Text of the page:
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How to Share a Cable MODEM with Windows 98 Second Edition
Last updated: 8/16/00

INTRODUCTION.  Success!  I just installed Windows 98 Second Edition Internet Sharing Software (ICS) on our Mom 'n Pop Local Area Network and it works well with our ISP supplied external cable MODEM, on a one-way cable system.  At last, Claudia can (if I make it coexist with our NT and intranet Web servers) share the Internet connection and (ah!) read my mail.  Here's how...

Windows 98 Second Edition (Win 98 SE) includes Microsoft's Internet Connection Sharing (ICS) adapter and protocol.  ICS is one way to connect your Windows Local Area Network (LAN) to the Internet and share an Internet connection with other users of the LAN.  A Win 98 SE computer, running ICS, provides a LAN to Wide Area Network (WAN) gateway to the Internet for other computers on the LAN.  ICS uses Network Address Translation (NAT) to map LAN Internet Protocol (IP) addresses to Internet IP addresses and vice versa.  It has a simplified Dynamic Host Configuration Protocol (DHCP) and a Domain Name Server (DNS) proxy which together manage IP addresses and Internet name resolution requests (translates names of computers on the Internet to IP addresses) for client computers on the LAN, etc. etc.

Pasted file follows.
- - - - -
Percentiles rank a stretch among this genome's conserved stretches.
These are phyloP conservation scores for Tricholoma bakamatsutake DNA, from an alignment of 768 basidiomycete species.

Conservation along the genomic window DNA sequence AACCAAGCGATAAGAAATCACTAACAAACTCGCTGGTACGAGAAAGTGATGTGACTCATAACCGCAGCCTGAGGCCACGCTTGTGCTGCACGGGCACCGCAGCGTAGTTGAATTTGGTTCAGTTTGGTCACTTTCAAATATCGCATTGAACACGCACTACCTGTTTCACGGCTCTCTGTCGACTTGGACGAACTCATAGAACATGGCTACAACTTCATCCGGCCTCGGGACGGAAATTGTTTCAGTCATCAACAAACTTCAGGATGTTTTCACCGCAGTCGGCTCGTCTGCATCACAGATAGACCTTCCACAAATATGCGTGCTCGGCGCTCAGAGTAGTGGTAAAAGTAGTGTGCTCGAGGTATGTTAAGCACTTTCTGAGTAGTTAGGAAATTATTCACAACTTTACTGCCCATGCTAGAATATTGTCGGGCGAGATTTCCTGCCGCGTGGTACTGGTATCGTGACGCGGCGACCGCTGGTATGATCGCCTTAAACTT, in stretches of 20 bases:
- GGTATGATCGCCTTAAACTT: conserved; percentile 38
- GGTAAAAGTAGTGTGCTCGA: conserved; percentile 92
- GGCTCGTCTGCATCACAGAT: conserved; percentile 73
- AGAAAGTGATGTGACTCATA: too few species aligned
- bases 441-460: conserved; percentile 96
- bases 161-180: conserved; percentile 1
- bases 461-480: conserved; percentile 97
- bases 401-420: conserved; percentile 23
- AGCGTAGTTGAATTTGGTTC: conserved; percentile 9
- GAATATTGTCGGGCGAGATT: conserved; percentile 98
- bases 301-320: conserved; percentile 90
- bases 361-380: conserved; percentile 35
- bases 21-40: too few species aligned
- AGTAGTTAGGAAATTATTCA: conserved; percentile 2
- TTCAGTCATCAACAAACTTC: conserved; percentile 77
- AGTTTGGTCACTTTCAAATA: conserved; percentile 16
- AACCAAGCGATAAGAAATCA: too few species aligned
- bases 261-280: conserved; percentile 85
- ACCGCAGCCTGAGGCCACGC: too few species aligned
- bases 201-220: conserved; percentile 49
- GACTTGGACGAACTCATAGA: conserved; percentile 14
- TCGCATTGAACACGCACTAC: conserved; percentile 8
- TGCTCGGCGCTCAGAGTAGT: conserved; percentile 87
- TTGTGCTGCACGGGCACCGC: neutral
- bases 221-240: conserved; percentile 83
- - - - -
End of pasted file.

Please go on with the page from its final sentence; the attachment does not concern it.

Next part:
The other computers can be running Windows 95/98/98 SE and Internet Explorer 3.x and higher or Netscape 3.x and higher.  With this gateway, all of the users of the computers on the network, including the one serving as the gateway, will be able to browse the Internet and download files simultaneously through a single Internet connection.  This article will show you how to interface a Windows 95/98 workgroup network to the Internet with a Win 98 SE PC, ICS, and an external cable MODEM (CM).

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